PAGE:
Rights and Plight of Senior Citizens in India

The Maintenance and Welfare of Parents and Senior Citizens Act, 2007.

Rights and Plight of Senior Citizens in India

Law & Matrimony — Rights of Senior Citizens

Senior Citizens Day — Monday, August 21, 2017

We celebrated, Mother’s Day on the second Sunday, the 14th of May; Father’s Day on the third Sunday, the 18th of June; and Parents’ Day on the fourth Sunday, the 23rd of July.

Parents play a vital role in the lives of children. From the day we are born, parents are our protectors, teachers, mentors, well-wishers, providers and role models. So show a little extra love to your parents, especially if they are aged, for their unconditional love and the hard work they employed to brought up their children! And, its a time to celebrate the family values.

It follows that in August we can bring all our aged parents together, and show them some appreciation all at once. Now it’s time to honor both as they grow old!

Every year, the 21st of August is observed as Senior Citizens Day across the world, including India.

The day is an opportunity to acknowledge the significant contribution, sacrifices, and dedication of elder persons, and to ensure that we are doing our best to give something back to older men and women.

GoldenTwine Informatics wishes you
Happy Senior Citizens Day of India 2017

GoldenTwine Informatics honors senior citizens all across the world on Senior Citizens Day.

Senior Citizens Day — August 21, 2017

Senior Citizens Day 2017

As we go about in life, being completely preoccupied with everything it has to offer, we often fail to acknowledge the contributions and sacrifices made by our parents.

HelpAge India Report on Elder Abuse

Unfortunately, abuse of the elderly is not so uncommon in India. The following stirring accounts, published in a report by HelpAge India, an organisation that works for the welfare of senior citizens, is reflective of a larger and deeper problem that senior citizens in the country face today – elder abuse.

Our attitude towards senior citizens in India is sad to the point being almost hilarious. It’s amusing on how we stay detached and take a distant view of our seniors as if it’s a phase that we will never reach! We are so consumed in our daily lives that other than vaguely acknowledging them once in a while, we rarely try to emotionally connect. If there is one thing every senior citizen, man or woman, craves for its emotional connect. All they expect from the current generation is a little love and attention and they would gladly and graciously ride into the sunset of their lives.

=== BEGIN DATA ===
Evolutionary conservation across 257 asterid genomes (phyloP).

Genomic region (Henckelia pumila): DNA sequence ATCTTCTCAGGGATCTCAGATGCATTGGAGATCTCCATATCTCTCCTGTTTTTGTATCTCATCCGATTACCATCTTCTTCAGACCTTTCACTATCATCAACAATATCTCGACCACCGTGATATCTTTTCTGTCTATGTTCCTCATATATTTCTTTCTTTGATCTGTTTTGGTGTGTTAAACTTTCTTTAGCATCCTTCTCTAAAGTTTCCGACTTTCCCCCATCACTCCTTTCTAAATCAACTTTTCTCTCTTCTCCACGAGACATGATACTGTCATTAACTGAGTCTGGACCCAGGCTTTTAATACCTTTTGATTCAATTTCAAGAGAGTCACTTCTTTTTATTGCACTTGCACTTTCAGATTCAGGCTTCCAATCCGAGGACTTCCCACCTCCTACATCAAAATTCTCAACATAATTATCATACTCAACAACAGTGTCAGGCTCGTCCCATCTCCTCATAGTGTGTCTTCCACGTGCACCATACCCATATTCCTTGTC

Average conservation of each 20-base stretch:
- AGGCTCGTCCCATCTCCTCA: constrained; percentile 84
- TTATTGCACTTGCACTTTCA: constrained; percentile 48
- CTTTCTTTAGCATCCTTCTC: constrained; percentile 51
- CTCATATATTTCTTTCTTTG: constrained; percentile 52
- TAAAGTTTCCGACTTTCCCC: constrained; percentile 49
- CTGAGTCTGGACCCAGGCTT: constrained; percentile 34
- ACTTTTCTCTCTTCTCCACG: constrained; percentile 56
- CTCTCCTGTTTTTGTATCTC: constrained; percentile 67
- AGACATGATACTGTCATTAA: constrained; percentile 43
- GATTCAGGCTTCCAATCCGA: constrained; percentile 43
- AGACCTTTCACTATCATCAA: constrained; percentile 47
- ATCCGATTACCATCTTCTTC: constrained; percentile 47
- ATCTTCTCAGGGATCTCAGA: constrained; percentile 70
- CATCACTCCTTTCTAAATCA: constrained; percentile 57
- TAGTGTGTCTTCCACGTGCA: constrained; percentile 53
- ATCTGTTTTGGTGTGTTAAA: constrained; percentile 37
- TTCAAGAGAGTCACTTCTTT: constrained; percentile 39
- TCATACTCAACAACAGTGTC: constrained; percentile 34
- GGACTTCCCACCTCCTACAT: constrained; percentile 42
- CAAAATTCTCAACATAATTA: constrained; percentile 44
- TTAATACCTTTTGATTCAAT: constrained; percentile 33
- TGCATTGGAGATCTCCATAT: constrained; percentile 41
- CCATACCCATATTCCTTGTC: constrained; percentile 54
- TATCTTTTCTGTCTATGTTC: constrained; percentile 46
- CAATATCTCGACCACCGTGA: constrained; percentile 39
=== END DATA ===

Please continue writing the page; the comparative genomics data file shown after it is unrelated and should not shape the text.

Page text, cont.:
But then the reality is harsh. Don’t we hear stories almost daily on how an ageing mother, a father and sometimes both have been abandoned by their son or daughter and left to fend for themselves? So what’s ailing our society? What’s making us so hard and materialistic that we tend to ignore the very people who spent sleepless nights when we were ill as children? Remember, how they spent all their earnings and time just to provide us a decent home, the best that they could afford?
 Abuse can be verbal, physical and emotional. It can be neglect, disrespect and abandonment. 
Rekha Murthy, Karnataka Head of HelpAge India

Elderly in India — Ignored and Neglected

A community is known by the way it treats vulnerable sections of society such as the elderly. Traditionally, in India, it has been a part of our culture, for society and the family to take care of older persons. Senior Citizens are held in high esteem and are given priority and respect in all matters.

The number of Senior Citizens in the country has been steadily growing. In percentage terms, their population is projected to rise to about 12.4 per cent in 2026, doubling from 76.6 million in 2006 to 173.1 million in 2026.

There are over 100 million senior citizens, individuals over the age of 60, in India. A 2014 survey conducted by HelpAge India found that 50% of the elderly surveyed, including 48% men and 52% women, reported suffering abuse.

Senior citizens feel neglected. Cases of elderly neglect, abandonment and abuse are rampant across the country, most of which go unreported as a result of poor social and community support systems.

The sad truth is that the highest perils of brutal and persistent violence lurk within the intimate spaces of our homes, from those to whom we are closest. The main abusers, it found, were daughters-in-law, followed by sons and daughters. The reasons for abuse were mostly emotional and economic dependence of the victims on the abusers. Aged people who have outlived their spouse or are separated bear the brunt and face loneliness and marginalization in their old age.

The frailty of old age combined with health problems, crimes by anti social elements and insufficient income has left them with a feeling of rising insecurity. Children, being busy with their new lives, are unable to visit regularly. Parents have to cope single handedly, which is quite difficult considering their limited earnings.